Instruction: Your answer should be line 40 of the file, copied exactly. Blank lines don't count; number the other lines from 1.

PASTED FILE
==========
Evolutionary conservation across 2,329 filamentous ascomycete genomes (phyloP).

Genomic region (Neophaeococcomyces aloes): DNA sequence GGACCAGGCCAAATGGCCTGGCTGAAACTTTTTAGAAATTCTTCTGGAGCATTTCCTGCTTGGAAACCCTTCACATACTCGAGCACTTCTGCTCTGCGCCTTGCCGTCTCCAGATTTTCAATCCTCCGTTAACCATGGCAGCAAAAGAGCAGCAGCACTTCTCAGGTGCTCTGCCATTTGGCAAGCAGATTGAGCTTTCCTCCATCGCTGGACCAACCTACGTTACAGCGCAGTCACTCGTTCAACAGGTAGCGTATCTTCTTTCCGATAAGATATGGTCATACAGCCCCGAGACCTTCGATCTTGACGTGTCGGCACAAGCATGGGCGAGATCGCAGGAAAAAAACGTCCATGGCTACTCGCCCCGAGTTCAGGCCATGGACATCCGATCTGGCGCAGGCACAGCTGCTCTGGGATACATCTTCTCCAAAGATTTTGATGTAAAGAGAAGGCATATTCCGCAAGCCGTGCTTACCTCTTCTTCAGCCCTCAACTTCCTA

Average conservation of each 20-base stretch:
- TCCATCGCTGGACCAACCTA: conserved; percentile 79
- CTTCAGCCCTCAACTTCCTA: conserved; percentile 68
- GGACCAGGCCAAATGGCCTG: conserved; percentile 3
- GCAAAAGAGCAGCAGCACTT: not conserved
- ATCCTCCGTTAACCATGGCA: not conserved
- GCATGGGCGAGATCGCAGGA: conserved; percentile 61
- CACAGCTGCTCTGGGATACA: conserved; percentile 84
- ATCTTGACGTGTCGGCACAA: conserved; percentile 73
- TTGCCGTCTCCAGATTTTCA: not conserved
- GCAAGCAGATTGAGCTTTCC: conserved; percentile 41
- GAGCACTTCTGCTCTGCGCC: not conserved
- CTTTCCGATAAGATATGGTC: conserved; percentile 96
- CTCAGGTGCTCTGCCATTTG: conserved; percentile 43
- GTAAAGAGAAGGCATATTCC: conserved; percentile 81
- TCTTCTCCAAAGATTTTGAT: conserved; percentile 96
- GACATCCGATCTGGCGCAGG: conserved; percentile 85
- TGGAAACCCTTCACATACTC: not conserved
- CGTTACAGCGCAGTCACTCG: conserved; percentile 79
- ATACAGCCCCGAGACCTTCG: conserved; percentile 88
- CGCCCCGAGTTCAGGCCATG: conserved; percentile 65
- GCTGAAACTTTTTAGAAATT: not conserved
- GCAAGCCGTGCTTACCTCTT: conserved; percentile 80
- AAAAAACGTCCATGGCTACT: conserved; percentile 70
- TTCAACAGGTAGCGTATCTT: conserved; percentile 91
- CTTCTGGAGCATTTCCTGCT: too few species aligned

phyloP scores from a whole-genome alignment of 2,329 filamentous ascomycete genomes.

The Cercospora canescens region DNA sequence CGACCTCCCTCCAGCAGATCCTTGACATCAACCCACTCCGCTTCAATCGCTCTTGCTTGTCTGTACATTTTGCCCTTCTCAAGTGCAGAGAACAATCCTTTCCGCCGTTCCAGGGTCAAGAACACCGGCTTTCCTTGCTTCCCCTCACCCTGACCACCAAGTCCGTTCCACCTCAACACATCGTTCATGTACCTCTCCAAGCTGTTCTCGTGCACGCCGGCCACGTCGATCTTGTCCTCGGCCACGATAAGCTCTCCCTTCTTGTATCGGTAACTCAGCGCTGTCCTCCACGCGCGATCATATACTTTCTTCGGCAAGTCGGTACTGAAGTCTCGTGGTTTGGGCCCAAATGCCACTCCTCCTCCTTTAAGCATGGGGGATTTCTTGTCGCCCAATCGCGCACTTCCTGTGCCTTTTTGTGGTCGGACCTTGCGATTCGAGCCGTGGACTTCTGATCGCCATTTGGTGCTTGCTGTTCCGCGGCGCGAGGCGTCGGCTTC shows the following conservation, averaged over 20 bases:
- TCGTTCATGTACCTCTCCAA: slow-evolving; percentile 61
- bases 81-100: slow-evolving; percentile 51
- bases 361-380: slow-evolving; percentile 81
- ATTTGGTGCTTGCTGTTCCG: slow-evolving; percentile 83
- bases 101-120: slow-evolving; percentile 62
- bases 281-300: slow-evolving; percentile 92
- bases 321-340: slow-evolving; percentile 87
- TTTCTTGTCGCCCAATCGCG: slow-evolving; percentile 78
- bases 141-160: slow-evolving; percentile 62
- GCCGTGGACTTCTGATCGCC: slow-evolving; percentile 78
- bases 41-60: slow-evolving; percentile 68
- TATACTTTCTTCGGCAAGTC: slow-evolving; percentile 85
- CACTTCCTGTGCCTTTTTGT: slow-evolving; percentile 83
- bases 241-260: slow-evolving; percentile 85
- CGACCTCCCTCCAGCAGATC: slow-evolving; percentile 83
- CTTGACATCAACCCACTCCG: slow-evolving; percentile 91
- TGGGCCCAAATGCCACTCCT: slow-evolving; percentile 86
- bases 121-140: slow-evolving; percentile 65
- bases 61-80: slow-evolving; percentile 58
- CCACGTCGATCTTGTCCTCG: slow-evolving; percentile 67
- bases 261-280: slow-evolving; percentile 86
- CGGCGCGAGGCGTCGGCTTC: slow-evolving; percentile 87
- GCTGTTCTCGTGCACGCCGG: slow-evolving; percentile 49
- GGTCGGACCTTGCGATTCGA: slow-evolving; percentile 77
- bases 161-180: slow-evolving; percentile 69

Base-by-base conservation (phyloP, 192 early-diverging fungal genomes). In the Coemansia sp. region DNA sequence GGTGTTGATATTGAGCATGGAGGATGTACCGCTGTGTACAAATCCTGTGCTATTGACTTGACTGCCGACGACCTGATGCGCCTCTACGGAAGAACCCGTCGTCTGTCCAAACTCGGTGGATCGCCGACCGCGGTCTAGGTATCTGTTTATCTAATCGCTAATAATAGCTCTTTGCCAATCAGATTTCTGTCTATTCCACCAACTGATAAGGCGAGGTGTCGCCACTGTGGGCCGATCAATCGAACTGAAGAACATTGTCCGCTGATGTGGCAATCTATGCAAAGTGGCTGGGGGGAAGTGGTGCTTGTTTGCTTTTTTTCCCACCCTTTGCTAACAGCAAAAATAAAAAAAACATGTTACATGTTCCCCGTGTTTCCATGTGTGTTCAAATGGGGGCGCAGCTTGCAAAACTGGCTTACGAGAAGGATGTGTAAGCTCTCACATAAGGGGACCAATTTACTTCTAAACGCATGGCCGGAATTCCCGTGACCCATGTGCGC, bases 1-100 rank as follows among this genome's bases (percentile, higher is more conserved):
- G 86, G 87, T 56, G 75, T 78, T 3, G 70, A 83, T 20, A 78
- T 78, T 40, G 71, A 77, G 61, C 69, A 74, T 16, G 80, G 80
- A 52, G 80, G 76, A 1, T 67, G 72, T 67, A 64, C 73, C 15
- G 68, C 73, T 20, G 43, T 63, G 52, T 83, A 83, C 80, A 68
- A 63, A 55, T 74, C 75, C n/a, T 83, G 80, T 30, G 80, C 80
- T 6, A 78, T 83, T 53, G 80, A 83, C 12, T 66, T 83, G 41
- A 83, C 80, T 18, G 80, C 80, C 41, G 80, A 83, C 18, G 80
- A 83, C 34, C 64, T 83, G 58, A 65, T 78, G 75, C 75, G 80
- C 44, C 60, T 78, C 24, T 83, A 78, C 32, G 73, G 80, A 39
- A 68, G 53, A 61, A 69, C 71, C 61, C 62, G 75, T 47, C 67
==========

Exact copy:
- GCCGTGGACTTCTGATCGCC: slow-evolving; percentile 78